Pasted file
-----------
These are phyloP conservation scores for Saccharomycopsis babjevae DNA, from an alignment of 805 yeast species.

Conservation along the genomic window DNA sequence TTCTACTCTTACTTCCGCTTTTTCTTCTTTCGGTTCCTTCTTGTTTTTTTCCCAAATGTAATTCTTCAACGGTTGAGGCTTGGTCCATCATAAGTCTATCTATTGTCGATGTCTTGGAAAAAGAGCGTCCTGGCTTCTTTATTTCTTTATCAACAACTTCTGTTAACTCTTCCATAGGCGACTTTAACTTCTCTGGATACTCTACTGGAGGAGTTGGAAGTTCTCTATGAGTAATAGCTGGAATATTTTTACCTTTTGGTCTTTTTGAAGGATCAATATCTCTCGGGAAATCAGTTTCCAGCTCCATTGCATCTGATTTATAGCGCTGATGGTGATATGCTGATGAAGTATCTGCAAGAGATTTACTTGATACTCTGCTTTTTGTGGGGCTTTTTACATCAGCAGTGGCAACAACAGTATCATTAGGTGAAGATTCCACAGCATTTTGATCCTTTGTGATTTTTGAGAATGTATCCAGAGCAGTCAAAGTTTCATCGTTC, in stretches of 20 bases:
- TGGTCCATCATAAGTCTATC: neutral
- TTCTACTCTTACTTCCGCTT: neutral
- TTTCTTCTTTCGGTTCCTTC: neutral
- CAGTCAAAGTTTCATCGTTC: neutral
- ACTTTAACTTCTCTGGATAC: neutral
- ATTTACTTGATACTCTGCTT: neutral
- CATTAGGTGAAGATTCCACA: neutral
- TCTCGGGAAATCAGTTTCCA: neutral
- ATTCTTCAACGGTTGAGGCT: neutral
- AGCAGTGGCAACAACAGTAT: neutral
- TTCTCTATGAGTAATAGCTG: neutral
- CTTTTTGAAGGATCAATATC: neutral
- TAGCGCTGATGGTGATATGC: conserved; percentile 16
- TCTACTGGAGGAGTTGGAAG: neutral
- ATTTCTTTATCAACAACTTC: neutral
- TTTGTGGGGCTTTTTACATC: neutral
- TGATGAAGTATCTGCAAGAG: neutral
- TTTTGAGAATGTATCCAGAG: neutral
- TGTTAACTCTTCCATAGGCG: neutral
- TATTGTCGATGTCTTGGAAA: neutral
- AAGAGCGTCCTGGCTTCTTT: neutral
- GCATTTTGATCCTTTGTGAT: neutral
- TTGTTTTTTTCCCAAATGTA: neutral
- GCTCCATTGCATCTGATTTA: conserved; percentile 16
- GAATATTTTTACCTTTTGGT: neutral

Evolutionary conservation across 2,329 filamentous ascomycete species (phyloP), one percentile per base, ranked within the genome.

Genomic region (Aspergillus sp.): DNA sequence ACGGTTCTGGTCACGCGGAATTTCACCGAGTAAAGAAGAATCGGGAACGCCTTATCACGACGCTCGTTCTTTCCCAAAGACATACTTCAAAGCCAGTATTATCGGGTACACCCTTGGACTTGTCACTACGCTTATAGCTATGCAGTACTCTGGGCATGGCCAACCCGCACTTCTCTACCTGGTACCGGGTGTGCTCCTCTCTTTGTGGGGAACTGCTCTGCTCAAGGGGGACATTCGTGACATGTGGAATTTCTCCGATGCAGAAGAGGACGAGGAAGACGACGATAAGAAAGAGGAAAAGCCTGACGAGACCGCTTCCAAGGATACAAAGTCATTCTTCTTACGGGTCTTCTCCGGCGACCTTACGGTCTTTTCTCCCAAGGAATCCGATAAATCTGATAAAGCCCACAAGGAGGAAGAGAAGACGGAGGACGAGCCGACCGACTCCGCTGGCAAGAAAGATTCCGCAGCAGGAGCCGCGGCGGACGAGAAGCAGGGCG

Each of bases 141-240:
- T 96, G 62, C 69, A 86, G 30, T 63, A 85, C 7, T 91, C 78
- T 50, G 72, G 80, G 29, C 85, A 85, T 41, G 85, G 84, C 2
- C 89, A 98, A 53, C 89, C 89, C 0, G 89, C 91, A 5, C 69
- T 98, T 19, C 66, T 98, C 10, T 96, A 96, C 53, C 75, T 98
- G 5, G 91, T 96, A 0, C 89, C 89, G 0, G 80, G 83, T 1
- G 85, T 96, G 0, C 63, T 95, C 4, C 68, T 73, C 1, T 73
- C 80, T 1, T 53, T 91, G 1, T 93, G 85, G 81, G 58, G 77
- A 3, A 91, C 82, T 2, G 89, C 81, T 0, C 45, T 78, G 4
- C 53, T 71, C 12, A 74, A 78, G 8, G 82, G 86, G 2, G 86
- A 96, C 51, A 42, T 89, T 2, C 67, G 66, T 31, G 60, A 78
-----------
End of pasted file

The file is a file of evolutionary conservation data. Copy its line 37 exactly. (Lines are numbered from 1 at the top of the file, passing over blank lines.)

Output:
- C 80, T 1, T 53, T 91, G 1, T 93, G 85, G 81, G 58, G 77